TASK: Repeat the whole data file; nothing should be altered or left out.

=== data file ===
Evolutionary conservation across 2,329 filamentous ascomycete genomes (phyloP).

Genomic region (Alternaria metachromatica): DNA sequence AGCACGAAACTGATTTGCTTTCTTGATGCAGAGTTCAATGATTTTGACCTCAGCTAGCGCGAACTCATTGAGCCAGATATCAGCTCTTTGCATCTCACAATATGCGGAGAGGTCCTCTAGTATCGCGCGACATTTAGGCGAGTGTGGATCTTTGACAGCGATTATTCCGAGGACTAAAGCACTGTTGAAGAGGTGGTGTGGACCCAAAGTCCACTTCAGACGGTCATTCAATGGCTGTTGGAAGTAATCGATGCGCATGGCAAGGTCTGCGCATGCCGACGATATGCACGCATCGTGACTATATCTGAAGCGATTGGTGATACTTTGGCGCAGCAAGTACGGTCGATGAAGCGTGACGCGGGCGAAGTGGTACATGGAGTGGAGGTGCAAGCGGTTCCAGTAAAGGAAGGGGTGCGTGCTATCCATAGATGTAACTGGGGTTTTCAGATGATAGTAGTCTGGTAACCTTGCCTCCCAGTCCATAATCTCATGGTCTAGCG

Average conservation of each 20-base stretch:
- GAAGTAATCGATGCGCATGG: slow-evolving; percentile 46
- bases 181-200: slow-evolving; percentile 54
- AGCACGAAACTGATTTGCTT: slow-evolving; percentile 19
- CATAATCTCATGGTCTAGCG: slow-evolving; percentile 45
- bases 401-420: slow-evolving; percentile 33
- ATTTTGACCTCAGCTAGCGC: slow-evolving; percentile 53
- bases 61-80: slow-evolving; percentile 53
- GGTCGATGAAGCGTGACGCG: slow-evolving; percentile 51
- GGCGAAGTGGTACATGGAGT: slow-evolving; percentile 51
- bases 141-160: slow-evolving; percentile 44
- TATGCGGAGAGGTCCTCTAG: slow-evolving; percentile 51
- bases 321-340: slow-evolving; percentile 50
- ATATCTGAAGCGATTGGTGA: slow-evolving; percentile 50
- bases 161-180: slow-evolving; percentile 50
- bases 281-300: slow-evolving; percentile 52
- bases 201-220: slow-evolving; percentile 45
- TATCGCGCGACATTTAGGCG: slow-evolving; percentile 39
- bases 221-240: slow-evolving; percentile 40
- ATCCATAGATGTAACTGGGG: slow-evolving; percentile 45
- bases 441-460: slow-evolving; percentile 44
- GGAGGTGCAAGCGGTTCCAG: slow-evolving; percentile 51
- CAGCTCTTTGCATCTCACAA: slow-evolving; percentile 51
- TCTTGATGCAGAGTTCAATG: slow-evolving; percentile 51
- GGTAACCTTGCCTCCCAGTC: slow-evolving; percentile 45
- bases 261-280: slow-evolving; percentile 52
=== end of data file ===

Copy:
Evolutionary conservation across 2,329 filamentous ascomycete genomes (phyloP).

Genomic region (Alternaria metachromatica): DNA sequence AGCACGAAACTGATTTGCTTTCTTGATGCAGAGTTCAATGATTTTGACCTCAGCTAGCGCGAACTCATTGAGCCAGATATCAGCTCTTTGCATCTCACAATATGCGGAGAGGTCCTCTAGTATCGCGCGACATTTAGGCGAGTGTGGATCTTTGACAGCGATTATTCCGAGGACTAAAGCACTGTTGAAGAGGTGGTGTGGACCCAAAGTCCACTTCAGACGGTCATTCAATGGCTGTTGGAAGTAATCGATGCGCATGGCAAGGTCTGCGCATGCCGACGATATGCACGCATCGTGACTATATCTGAAGCGATTGGTGATACTTTGGCGCAGCAAGTACGGTCGATGAAGCGTGACGCGGGCGAAGTGGTACATGGAGTGGAGGTGCAAGCGGTTCCAGTAAAGGAAGGGGTGCGTGCTATCCATAGATGTAACTGGGGTTTTCAGATGATAGTAGTCTGGTAACCTTGCCTCCCAGTCCATAATCTCATGGTCTAGCG

Average conservation of each 20-base stretch:
- GAAGTAATCGATGCGCATGG: slow-evolving; percentile 46
- bases 181-200: slow-evolving; percentile 54
- AGCACGAAACTGATTTGCTT: slow-evolving; percentile 19
- CATAATCTCATGGTCTAGCG: slow-evolving; percentile 45
- bases 401-420: slow-evolving; percentile 33
- ATTTTGACCTCAGCTAGCGC: slow-evolving; percentile 53
- bases 61-80: slow-evolving; percentile 53
- GGTCGATGAAGCGTGACGCG: slow-evolving; percentile 51
- GGCGAAGTGGTACATGGAGT: slow-evolving; percentile 51
- bases 141-160: slow-evolving; percentile 44
- TATGCGGAGAGGTCCTCTAG: slow-evolving; percentile 51
- bases 321-340: slow-evolving; percentile 50
- ATATCTGAAGCGATTGGTGA: slow-evolving; percentile 50
- bases 161-180: slow-evolving; percentile 50
- bases 281-300: slow-evolving; percentile 52
- bases 201-220: slow-evolving; percentile 45
- TATCGCGCGACATTTAGGCG: slow-evolving; percentile 39
- bases 221-240: slow-evolving; percentile 40
- ATCCATAGATGTAACTGGGG: slow-evolving; percentile 45
- bases 441-460: slow-evolving; percentile 44
- GGAGGTGCAAGCGGTTCCAG: slow-evolving; percentile 51
- CAGCTCTTTGCATCTCACAA: slow-evolving; percentile 51
- TCTTGATGCAGAGTTCAATG: slow-evolving; percentile 51
- GGTAACCTTGCCTCCCAGTC: slow-evolving; percentile 45
- bases 261-280: slow-evolving; percentile 52